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CIMdata Aerospace & Defense PLM Action Group Addresses The Big 3

The companies that are deriving the most benefit from their PLM investment appear to be the companies that are spending their efforts on expanding their system to integrate other less traditional systems, such as configuration management, requirements management and change management solutions. “The companies that are investing outside of the core PLM toolset are the organizations that are getting the most return from their expenditures,” said Roche.

Obsolescence management focuses on researching how companies can reduce the costs generated by the rapid obsolescence of PLM systems. Each time an aerospace company has to cycle out their existing system because its architecture is out of date or because it is no longer supported by its developers it costs the company tens of millions of dollars. “The aerospace companies are to protect themselves from these costs but so far they have not found a good solution,” said Roche.

Looking forward Roche said that in addition to working on the big three issues, the aerospace industry is likely to begin taking an increased interest in digital factory planning. A solution that allows companies to plan and optimize their manufacturing processes using digital simulation tools to create test examples of their factories and evaluate the best possible methods for producing their products. “I don’t think this technology has quite reached the point where companies are really focused on it yet,” said Roche. “But I expect that trend to change over the next three to five years.”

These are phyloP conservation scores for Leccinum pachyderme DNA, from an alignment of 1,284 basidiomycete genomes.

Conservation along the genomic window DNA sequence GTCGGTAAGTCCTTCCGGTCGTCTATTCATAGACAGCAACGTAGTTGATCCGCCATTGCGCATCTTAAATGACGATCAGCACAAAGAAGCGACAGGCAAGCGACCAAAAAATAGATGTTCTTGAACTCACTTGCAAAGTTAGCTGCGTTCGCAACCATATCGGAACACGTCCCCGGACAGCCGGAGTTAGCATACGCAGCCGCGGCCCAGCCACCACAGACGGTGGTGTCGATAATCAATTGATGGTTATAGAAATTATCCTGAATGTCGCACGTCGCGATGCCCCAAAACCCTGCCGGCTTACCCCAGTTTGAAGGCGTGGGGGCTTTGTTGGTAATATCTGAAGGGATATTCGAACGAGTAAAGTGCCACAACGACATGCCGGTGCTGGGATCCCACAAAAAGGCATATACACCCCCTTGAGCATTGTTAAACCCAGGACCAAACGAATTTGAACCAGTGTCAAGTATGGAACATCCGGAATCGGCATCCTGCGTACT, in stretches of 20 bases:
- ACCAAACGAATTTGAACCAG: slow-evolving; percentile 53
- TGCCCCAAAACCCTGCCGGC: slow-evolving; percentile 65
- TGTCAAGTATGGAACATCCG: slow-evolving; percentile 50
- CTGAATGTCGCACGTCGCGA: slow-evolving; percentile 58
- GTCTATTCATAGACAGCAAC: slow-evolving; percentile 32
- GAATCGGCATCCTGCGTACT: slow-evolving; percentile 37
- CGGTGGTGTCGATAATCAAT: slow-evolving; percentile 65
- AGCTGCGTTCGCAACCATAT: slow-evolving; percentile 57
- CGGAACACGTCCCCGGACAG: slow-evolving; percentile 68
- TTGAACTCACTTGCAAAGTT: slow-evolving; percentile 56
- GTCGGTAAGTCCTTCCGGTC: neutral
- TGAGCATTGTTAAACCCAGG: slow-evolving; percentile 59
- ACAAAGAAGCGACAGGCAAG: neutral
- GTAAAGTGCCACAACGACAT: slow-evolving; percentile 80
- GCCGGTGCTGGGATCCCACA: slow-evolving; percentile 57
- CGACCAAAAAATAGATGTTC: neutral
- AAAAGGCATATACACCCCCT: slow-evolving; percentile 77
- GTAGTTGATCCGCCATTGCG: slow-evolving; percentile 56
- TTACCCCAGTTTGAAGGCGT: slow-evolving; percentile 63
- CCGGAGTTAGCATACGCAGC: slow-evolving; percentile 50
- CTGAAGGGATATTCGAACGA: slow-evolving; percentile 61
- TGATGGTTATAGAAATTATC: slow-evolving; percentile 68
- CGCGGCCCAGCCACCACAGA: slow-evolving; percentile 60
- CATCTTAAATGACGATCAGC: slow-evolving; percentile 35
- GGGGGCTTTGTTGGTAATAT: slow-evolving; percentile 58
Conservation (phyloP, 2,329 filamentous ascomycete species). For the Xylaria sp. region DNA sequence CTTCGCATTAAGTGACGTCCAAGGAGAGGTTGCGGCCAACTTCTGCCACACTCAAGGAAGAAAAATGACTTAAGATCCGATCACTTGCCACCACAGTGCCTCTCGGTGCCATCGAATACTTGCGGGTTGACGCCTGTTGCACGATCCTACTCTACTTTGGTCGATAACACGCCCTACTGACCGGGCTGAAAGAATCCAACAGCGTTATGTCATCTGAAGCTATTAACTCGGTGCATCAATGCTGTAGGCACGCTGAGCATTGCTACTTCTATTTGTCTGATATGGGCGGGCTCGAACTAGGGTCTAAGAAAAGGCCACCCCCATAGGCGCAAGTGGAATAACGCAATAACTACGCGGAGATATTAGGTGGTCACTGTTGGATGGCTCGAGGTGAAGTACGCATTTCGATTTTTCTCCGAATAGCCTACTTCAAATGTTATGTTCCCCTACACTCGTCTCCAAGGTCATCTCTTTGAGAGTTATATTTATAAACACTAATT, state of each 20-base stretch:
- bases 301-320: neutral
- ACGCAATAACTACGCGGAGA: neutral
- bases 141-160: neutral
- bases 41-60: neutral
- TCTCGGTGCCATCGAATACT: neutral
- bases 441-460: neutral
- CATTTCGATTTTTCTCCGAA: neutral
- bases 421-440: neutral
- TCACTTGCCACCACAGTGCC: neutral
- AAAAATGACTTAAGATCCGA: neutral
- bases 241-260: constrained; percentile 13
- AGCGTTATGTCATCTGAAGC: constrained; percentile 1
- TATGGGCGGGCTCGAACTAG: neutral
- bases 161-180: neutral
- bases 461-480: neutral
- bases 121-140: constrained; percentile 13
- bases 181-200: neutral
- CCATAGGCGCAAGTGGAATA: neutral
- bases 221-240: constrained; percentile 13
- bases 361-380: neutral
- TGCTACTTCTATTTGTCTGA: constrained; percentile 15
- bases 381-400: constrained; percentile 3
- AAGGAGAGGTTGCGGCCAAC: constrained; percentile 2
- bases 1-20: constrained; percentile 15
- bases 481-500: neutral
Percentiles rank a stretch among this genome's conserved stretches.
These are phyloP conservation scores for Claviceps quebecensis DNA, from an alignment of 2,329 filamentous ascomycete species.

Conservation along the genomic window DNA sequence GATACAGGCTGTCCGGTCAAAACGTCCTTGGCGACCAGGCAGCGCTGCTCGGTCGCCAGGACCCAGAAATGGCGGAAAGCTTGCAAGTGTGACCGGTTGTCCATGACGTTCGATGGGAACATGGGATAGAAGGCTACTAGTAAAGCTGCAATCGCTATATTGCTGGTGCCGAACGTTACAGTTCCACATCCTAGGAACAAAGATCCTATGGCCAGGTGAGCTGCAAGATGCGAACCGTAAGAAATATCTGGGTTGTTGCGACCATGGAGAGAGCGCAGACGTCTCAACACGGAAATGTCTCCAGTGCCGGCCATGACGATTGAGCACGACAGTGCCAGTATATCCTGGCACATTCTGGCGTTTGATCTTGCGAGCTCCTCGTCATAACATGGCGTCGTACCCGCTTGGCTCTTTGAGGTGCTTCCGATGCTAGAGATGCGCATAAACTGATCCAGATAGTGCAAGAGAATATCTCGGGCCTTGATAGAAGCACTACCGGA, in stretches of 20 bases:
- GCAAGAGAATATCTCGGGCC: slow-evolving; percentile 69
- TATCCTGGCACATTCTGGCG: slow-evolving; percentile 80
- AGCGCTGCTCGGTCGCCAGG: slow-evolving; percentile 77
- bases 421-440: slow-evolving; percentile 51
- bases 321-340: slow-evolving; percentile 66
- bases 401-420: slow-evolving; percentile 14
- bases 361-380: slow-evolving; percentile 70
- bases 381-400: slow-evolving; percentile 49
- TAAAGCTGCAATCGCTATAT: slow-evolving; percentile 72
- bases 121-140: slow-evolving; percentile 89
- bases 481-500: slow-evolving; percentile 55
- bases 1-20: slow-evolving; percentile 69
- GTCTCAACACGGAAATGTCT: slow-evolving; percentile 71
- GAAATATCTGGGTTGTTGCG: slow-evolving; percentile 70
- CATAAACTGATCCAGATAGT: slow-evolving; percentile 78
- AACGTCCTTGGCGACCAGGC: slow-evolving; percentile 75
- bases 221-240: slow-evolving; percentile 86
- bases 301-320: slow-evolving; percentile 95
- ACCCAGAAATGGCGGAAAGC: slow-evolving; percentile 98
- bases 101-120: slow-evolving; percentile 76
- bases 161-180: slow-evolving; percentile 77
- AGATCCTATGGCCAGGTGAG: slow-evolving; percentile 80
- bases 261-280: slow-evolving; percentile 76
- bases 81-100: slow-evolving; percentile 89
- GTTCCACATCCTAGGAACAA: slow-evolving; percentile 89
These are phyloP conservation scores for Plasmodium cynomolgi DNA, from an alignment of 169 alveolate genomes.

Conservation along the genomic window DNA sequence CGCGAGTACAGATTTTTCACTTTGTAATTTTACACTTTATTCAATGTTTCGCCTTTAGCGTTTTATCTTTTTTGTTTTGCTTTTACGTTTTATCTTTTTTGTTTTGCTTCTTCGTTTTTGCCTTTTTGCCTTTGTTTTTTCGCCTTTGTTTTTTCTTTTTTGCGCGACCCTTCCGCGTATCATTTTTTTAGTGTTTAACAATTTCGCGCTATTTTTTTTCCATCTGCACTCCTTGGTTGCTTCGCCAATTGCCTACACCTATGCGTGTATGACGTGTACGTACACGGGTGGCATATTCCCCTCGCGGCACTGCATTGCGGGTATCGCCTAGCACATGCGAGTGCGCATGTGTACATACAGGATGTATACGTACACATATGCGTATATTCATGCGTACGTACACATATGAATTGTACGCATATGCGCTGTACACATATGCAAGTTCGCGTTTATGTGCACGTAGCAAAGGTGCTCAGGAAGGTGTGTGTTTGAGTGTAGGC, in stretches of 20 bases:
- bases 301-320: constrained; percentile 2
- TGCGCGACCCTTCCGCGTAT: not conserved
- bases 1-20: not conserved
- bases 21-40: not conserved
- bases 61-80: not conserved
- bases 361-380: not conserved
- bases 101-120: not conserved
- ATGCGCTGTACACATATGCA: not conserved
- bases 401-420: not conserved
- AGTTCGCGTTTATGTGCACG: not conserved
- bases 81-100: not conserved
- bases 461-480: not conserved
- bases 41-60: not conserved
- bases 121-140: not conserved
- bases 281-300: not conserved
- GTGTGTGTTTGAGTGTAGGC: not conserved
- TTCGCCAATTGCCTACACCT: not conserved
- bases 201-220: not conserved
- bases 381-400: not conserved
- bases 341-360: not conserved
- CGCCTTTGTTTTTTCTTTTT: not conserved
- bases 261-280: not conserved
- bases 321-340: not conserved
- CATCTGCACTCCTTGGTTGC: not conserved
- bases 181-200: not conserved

Another trend that Roche said he expects to see the industry begin adopting is the development of PLM technologies that track and evaluate an aircraft’s performance after it has been delivered to the customer. This allows aerospace companies to predict and solve potential maintenance issues before they occur and thereby reduce the cost of their resolution. “I think this level of integration between PLM and existing products will begin to grow substantially,” said Roche. “And in turn we will see many new products from the software developers to meet this demand.”

John Myers graduated from the University of New Mexico with a B.A. in Communications and Journalism. He began writing about the mechanical computer-aided design (MCAD) and product lifecycle management (PLM) industry in 2006 and over the last seven years has covered topics as diverse as additive manufacturing, finite element analysis (FEA), data translation and migration, computational fluid dynamics (CFD), building information modeling (BIM) and the growing alternative energy industry.

He currently resides in Albuquerque, NM with his wife where in his free time he enjoys reading, writing and pandering to his dogs.



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Published 2014-06-06 00:00:00